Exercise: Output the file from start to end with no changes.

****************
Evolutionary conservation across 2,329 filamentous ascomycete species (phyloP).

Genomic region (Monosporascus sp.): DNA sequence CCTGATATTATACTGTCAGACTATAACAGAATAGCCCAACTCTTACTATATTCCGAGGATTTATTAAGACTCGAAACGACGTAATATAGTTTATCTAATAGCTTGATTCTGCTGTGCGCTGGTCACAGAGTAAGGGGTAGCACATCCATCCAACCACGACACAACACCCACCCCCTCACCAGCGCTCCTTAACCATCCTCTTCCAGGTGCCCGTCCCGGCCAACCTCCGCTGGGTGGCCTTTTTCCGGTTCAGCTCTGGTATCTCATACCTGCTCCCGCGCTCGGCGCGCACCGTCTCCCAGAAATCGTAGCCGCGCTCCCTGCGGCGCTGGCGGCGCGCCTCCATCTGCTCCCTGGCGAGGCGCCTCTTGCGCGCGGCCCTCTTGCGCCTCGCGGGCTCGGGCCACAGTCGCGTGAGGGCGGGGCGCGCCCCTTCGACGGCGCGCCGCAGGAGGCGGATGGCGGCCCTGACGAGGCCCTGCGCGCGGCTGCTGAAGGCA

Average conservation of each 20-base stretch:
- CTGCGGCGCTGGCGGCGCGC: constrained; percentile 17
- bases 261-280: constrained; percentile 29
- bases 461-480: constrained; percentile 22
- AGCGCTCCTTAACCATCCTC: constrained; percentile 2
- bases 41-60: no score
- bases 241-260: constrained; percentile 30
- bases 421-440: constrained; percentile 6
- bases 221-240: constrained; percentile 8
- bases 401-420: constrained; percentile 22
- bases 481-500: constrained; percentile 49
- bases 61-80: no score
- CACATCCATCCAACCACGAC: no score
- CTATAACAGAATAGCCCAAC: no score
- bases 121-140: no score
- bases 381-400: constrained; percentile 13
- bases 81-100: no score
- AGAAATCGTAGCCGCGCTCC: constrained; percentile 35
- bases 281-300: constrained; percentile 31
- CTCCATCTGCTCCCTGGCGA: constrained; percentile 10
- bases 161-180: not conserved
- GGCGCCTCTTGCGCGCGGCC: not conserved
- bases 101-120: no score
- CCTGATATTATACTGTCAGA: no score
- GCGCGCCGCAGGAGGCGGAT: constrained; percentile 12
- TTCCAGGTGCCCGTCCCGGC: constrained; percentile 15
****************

Evolutionary conservation across 2,329 filamentous ascomycete species (phyloP).

Genomic region (Monosporascus sp.): DNA sequence CCTGATATTATACTGTCAGACTATAACAGAATAGCCCAACTCTTACTATATTCCGAGGATTTATTAAGACTCGAAACGACGTAATATAGTTTATCTAATAGCTTGATTCTGCTGTGCGCTGGTCACAGAGTAAGGGGTAGCACATCCATCCAACCACGACACAACACCCACCCCCTCACCAGCGCTCCTTAACCATCCTCTTCCAGGTGCCCGTCCCGGCCAACCTCCGCTGGGTGGCCTTTTTCCGGTTCAGCTCTGGTATCTCATACCTGCTCCCGCGCTCGGCGCGCACCGTCTCCCAGAAATCGTAGCCGCGCTCCCTGCGGCGCTGGCGGCGCGCCTCCATCTGCTCCCTGGCGAGGCGCCTCTTGCGCGCGGCCCTCTTGCGCCTCGCGGGCTCGGGCCACAGTCGCGTGAGGGCGGGGCGCGCCCCTTCGACGGCGCGCCGCAGGAGGCGGATGGCGGCCCTGACGAGGCCCTGCGCGCGGCTGCTGAAGGCA

Average conservation of each 20-base stretch:
- CTGCGGCGCTGGCGGCGCGC: constrained; percentile 17
- bases 261-280: constrained; percentile 29
- bases 461-480: constrained; percentile 22
- AGCGCTCCTTAACCATCCTC: constrained; percentile 2
- bases 41-60: no score
- bases 241-260: constrained; percentile 30
- bases 421-440: constrained; percentile 6
- bases 221-240: constrained; percentile 8
- bases 401-420: constrained; percentile 22
- bases 481-500: constrained; percentile 49
- bases 61-80: no score
- CACATCCATCCAACCACGAC: no score
- CTATAACAGAATAGCCCAAC: no score
- bases 121-140: no score
- bases 381-400: constrained; percentile 13
- bases 81-100: no score
- AGAAATCGTAGCCGCGCTCC: constrained; percentile 35
- bases 281-300: constrained; percentile 31
- CTCCATCTGCTCCCTGGCGA: constrained; percentile 10
- bases 161-180: not conserved
- GGCGCCTCTTGCGCGCGGCC: not conserved
- bases 101-120: no score
- CCTGATATTATACTGTCAGA: no score
- GCGCGCCGCAGGAGGCGGAT: constrained; percentile 12
- TTCCAGGTGCCCGTCCCGGC: constrained; percentile 15